Griffin told The Golden Hammer in an interview on June 28 that Jaggers and her husband were likely civil lawsuit defendants and that his office is considering others as well. Hopefully, the members of the Commissioners Court, Precinct 2 Montgomery County Commissioner Charlie Riley and Precinct 1 County Commissioner Mike Meador, who have maintained close social relationships with Jaggers, will recuse themselves from any vote on whether to authorize the County Attorney’s Office to proceed.

Terri Jaggers, CPS/Child Welfare Board President and convicted felon for stealing money from orphans to support her and her husband’s lavish lifestyle.

Jaggers and her husband enjoyed a lavish lifestyle, while attempting to portray themselves as individuals who worked for orphaned children, some of the most vulnerable members of our community.

Terri Jaggers and her husband, adoption attorney Pat Jaggers. Civil lawsuit targets?

The Jaggers loved to host lavish parties under the guise of raising money for orphaned children. The orphans did not attend the parties.

United States Congressman Kevin Brady endorsing the work of convicted felon Terri Jaggers. Civil lawsuit target?

United States Congressman Kevin Brady endorsed Jaggers’ work and encouraged individuals to contribute money to her organizations, even after The Golden Hammer reported financial problems with Jaggers’ nonprofit organizations and raised questions about her sincerity.

Conroe City Councilman Duke Coon attending Jaggers’ National Adoption Day event.

Conroe City Councilman Duke Coon attended a National Adoption Day event which Jaggers organized. He attended the event in place of the Mayor who was unavailable that day. Coon said, “I try to operate in an ethical and open matter. My finances are very open.”

Precinct 1 County Commissioner Mike Meador. Civil lawsuit target?

Precinct 1 County Commissioner Mike Meador socialized with Jaggers and enjoyed her lavish parties where she claimed to raise money for children.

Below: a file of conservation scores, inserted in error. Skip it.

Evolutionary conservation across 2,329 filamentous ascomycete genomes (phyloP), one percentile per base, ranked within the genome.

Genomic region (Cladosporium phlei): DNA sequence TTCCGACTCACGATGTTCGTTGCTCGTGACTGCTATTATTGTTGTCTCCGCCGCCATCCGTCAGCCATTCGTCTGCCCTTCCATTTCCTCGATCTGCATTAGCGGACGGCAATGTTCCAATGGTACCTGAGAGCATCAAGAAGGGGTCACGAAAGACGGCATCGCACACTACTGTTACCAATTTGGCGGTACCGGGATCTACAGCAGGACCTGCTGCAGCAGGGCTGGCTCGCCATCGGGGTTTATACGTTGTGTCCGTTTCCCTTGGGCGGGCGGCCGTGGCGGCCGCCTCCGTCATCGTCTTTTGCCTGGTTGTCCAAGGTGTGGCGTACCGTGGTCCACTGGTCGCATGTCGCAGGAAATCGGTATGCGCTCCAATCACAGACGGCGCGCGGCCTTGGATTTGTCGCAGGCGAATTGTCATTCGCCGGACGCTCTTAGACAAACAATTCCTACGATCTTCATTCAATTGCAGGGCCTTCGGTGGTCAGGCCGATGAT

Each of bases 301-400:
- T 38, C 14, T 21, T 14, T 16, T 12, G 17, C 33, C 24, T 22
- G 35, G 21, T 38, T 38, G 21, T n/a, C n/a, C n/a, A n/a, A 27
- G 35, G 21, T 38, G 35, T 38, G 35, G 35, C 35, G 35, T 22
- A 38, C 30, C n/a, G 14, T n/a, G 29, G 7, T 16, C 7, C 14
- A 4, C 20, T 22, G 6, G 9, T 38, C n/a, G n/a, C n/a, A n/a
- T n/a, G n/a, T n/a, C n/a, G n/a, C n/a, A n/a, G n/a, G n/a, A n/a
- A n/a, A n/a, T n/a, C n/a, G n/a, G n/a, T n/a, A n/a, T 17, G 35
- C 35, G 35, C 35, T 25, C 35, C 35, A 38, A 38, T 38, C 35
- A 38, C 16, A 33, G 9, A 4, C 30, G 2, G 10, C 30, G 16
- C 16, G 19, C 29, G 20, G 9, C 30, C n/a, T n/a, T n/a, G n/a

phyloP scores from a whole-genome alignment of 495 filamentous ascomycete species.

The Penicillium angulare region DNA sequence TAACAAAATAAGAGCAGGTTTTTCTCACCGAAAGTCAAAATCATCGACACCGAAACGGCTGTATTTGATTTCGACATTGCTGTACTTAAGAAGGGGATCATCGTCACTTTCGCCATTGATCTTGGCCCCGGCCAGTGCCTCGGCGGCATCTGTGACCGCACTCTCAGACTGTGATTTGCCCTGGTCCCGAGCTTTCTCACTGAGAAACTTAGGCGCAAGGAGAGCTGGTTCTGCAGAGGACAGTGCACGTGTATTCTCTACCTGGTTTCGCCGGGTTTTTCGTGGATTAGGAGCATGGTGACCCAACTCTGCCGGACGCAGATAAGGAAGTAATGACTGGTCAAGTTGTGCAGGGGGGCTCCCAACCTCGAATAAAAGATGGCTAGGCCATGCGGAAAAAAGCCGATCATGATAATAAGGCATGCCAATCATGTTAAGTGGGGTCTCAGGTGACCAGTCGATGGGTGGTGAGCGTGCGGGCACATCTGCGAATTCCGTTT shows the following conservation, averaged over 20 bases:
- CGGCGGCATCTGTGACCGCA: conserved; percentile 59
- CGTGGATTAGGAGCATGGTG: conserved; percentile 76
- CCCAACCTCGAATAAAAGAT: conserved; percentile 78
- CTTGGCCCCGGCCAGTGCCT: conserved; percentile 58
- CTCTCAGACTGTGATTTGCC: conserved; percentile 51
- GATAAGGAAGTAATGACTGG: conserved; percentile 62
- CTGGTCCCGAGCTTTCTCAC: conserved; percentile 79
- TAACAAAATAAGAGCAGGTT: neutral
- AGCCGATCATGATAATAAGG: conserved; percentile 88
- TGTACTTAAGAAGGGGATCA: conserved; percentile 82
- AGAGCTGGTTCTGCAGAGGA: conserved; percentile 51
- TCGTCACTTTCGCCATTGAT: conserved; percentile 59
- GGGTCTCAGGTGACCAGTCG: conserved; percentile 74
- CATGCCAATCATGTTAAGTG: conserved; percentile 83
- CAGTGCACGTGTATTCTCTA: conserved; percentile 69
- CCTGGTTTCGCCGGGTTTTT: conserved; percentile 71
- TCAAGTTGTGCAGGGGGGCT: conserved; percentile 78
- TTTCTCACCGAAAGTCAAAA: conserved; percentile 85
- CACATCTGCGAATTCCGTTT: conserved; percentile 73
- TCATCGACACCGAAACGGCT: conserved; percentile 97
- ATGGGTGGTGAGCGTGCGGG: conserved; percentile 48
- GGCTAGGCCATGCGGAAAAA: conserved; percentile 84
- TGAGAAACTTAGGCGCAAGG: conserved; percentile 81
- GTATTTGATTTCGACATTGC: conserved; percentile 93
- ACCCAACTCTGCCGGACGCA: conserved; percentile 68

Partying it up: right to left: Montgomery County Judge Craig Doyal, Emily McKinney, convicted felon Terri Jaggers, Conroe City Councilman Duane Ham, Amy Doyal. Civil lawsuit targets?

Councilman Duane Ham said, “I was bamboozled like everyone. I would never take money from children. I would never authorize anyone to take money from children for their own personal gain. I was adopted myself and I deeply care for children in the foster system. My fundraiser every year is Angel Reach for children who have aged out of foster care. This situation deeply saddens and I’m am truly distraught over what has happened. It breaks my heart.”

Jaggers should get the last word. Here’s her description of herself at the Texas Foster Care Association website.

“Terri Jaggers


“Strategic broker, skilled collaborator, and innovative business woman who has proven to be a leader of leaders.

“Every aspect of Terri’s life is intricately woven together in one identity and purpose. Servant leadership. No matter what roles or responsibilities she has in front of her as a formerly licensed caregiver (foster, kinship and adoptive parent), a former national-level athletic coach, a community leader, or as a Professor at Sam Houston State University, God has entrusted in her a heart to lead through serving others.

“In these positions of servant leadership, she has had the privilege of being a part of some of Texas’ ‘best practices’ in foster care, competitive sports and education.

“In addition, Terri has extensive experience in motivational and public speaking with a wide range of topics suitable for workshops/conferences, for educators, business leaders, athletes, parents and foster care audiences.

“In 2015, Terri was presented the ‘Lifetime Legacy Award’ by Texas DFPS and was nominated into the Texas Woman’s Hall of Fame by Governor Rick Perry for her leadership in community collaborations; specifically, for the collaborative and bridging efforts of our community’s foster care stakeholders, private sector, and the faith-based community.

“Finally, among the many honors and accomplishments attributed to Terri, she describes her most valued as ‘I am most proud of the love that exists between my husband Pat and me. Through 33 years of marriage, life has attempted to ravage our home, family, health and security; however, together we have known no greater healing or security than our love for one another.’

Readers should examine those words and phrases carefully: “strategic broker”, “skilled collaborator”, “servant leadership”. Those words and phrases are euphemisms by government advocates for “stealing public money.”